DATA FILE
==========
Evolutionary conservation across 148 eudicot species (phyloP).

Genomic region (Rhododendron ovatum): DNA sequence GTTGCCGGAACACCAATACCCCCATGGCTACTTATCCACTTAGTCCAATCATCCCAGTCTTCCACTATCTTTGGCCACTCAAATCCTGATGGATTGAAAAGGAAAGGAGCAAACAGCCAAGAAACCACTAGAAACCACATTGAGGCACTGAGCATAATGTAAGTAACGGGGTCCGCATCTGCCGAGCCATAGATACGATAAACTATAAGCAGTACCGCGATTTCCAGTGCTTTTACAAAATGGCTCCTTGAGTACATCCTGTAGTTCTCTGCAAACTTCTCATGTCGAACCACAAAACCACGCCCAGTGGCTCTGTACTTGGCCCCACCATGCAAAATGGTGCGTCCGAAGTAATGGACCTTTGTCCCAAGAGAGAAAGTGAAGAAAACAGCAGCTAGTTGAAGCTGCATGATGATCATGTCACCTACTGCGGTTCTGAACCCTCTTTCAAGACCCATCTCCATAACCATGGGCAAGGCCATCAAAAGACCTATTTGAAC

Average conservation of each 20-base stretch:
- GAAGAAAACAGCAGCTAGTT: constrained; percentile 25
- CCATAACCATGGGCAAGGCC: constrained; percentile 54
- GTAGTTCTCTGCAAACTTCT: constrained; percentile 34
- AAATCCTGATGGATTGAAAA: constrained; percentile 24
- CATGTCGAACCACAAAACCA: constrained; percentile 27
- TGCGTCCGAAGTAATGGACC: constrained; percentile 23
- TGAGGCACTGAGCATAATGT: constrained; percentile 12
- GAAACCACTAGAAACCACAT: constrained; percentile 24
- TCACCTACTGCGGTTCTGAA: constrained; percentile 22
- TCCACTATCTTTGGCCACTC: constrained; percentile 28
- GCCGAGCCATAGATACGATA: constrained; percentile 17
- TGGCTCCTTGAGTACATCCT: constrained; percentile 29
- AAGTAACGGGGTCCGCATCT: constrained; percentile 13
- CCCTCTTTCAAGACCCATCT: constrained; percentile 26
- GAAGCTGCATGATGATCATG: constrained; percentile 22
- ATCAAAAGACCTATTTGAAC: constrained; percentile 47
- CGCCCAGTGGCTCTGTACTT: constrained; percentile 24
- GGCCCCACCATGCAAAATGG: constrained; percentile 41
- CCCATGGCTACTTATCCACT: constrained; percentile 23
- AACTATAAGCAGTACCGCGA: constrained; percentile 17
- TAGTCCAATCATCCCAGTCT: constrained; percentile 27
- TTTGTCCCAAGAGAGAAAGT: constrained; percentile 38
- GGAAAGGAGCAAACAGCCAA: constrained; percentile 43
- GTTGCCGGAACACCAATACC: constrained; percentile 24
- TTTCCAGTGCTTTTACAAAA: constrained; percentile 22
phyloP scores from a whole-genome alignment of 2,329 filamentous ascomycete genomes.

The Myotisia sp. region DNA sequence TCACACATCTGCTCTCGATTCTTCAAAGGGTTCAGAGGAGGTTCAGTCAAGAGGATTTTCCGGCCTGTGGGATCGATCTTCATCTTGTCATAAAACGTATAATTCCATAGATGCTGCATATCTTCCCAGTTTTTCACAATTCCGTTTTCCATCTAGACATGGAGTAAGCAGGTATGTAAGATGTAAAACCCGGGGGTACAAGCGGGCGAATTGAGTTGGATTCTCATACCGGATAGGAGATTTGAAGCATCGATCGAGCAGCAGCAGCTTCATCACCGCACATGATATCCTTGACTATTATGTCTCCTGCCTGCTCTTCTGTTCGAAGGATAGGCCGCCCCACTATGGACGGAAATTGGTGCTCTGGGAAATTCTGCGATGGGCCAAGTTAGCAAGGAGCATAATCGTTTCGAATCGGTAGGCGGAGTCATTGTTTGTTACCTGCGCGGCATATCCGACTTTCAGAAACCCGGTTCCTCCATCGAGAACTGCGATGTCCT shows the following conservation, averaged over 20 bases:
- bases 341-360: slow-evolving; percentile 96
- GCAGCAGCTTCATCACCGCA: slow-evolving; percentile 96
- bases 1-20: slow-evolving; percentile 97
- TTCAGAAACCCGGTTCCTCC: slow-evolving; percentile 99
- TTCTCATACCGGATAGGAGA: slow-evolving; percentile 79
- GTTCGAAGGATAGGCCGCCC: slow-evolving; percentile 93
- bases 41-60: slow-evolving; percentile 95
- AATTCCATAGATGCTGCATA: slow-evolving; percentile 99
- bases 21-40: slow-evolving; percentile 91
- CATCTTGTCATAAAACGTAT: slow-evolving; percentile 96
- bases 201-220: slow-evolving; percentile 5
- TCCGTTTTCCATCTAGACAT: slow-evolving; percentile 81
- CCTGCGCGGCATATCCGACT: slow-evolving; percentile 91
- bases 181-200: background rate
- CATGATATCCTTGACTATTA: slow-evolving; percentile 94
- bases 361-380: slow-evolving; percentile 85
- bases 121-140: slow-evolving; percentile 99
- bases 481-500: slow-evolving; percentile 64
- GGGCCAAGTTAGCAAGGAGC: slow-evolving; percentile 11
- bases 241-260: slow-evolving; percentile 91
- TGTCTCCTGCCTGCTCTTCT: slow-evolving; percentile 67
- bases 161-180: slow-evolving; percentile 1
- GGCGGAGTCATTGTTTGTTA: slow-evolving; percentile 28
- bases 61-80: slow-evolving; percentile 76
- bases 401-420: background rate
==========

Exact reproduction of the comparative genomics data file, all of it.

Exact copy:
Evolutionary conservation across 148 eudicot species (phyloP).

Genomic region (Rhododendron ovatum): DNA sequence GTTGCCGGAACACCAATACCCCCATGGCTACTTATCCACTTAGTCCAATCATCCCAGTCTTCCACTATCTTTGGCCACTCAAATCCTGATGGATTGAAAAGGAAAGGAGCAAACAGCCAAGAAACCACTAGAAACCACATTGAGGCACTGAGCATAATGTAAGTAACGGGGTCCGCATCTGCCGAGCCATAGATACGATAAACTATAAGCAGTACCGCGATTTCCAGTGCTTTTACAAAATGGCTCCTTGAGTACATCCTGTAGTTCTCTGCAAACTTCTCATGTCGAACCACAAAACCACGCCCAGTGGCTCTGTACTTGGCCCCACCATGCAAAATGGTGCGTCCGAAGTAATGGACCTTTGTCCCAAGAGAGAAAGTGAAGAAAACAGCAGCTAGTTGAAGCTGCATGATGATCATGTCACCTACTGCGGTTCTGAACCCTCTTTCAAGACCCATCTCCATAACCATGGGCAAGGCCATCAAAAGACCTATTTGAAC

Average conservation of each 20-base stretch:
- GAAGAAAACAGCAGCTAGTT: constrained; percentile 25
- CCATAACCATGGGCAAGGCC: constrained; percentile 54
- GTAGTTCTCTGCAAACTTCT: constrained; percentile 34
- AAATCCTGATGGATTGAAAA: constrained; percentile 24
- CATGTCGAACCACAAAACCA: constrained; percentile 27
- TGCGTCCGAAGTAATGGACC: constrained; percentile 23
- TGAGGCACTGAGCATAATGT: constrained; percentile 12
- GAAACCACTAGAAACCACAT: constrained; percentile 24
- TCACCTACTGCGGTTCTGAA: constrained; percentile 22
- TCCACTATCTTTGGCCACTC: constrained; percentile 28
- GCCGAGCCATAGATACGATA: constrained; percentile 17
- TGGCTCCTTGAGTACATCCT: constrained; percentile 29
- AAGTAACGGGGTCCGCATCT: constrained; percentile 13
- CCCTCTTTCAAGACCCATCT: constrained; percentile 26
- GAAGCTGCATGATGATCATG: constrained; percentile 22
- ATCAAAAGACCTATTTGAAC: constrained; percentile 47
- CGCCCAGTGGCTCTGTACTT: constrained; percentile 24
- GGCCCCACCATGCAAAATGG: constrained; percentile 41
- CCCATGGCTACTTATCCACT: constrained; percentile 23
- AACTATAAGCAGTACCGCGA: constrained; percentile 17
- TAGTCCAATCATCCCAGTCT: constrained; percentile 27
- TTTGTCCCAAGAGAGAAAGT: constrained; percentile 38
- GGAAAGGAGCAAACAGCCAA: constrained; percentile 43
- GTTGCCGGAACACCAATACC: constrained; percentile 24
- TTTCCAGTGCTTTTACAAAA: constrained; percentile 22
phyloP scores from a whole-genome alignment of 2,329 filamentous ascomycete genomes.

The Myotisia sp. region DNA sequence TCACACATCTGCTCTCGATTCTTCAAAGGGTTCAGAGGAGGTTCAGTCAAGAGGATTTTCCGGCCTGTGGGATCGATCTTCATCTTGTCATAAAACGTATAATTCCATAGATGCTGCATATCTTCCCAGTTTTTCACAATTCCGTTTTCCATCTAGACATGGAGTAAGCAGGTATGTAAGATGTAAAACCCGGGGGTACAAGCGGGCGAATTGAGTTGGATTCTCATACCGGATAGGAGATTTGAAGCATCGATCGAGCAGCAGCAGCTTCATCACCGCACATGATATCCTTGACTATTATGTCTCCTGCCTGCTCTTCTGTTCGAAGGATAGGCCGCCCCACTATGGACGGAAATTGGTGCTCTGGGAAATTCTGCGATGGGCCAAGTTAGCAAGGAGCATAATCGTTTCGAATCGGTAGGCGGAGTCATTGTTTGTTACCTGCGCGGCATATCCGACTTTCAGAAACCCGGTTCCTCCATCGAGAACTGCGATGTCCT shows the following conservation, averaged over 20 bases:
- bases 341-360: slow-evolving; percentile 96
- GCAGCAGCTTCATCACCGCA: slow-evolving; percentile 96
- bases 1-20: slow-evolving; percentile 97
- TTCAGAAACCCGGTTCCTCC: slow-evolving; percentile 99
- TTCTCATACCGGATAGGAGA: slow-evolving; percentile 79
- GTTCGAAGGATAGGCCGCCC: slow-evolving; percentile 93
- bases 41-60: slow-evolving; percentile 95
- AATTCCATAGATGCTGCATA: slow-evolving; percentile 99
- bases 21-40: slow-evolving; percentile 91
- CATCTTGTCATAAAACGTAT: slow-evolving; percentile 96
- bases 201-220: slow-evolving; percentile 5
- TCCGTTTTCCATCTAGACAT: slow-evolving; percentile 81
- CCTGCGCGGCATATCCGACT: slow-evolving; percentile 91
- bases 181-200: background rate
- CATGATATCCTTGACTATTA: slow-evolving; percentile 94
- bases 361-380: slow-evolving; percentile 85
- bases 121-140: slow-evolving; percentile 99
- bases 481-500: slow-evolving; percentile 64
- GGGCCAAGTTAGCAAGGAGC: slow-evolving; percentile 11
- bases 241-260: slow-evolving; percentile 91
- TGTCTCCTGCCTGCTCTTCT: slow-evolving; percentile 67
- bases 161-180: slow-evolving; percentile 1
- GGCGGAGTCATTGTTTGTTA: slow-evolving; percentile 28
- bases 61-80: slow-evolving; percentile 76
- bases 401-420: background rate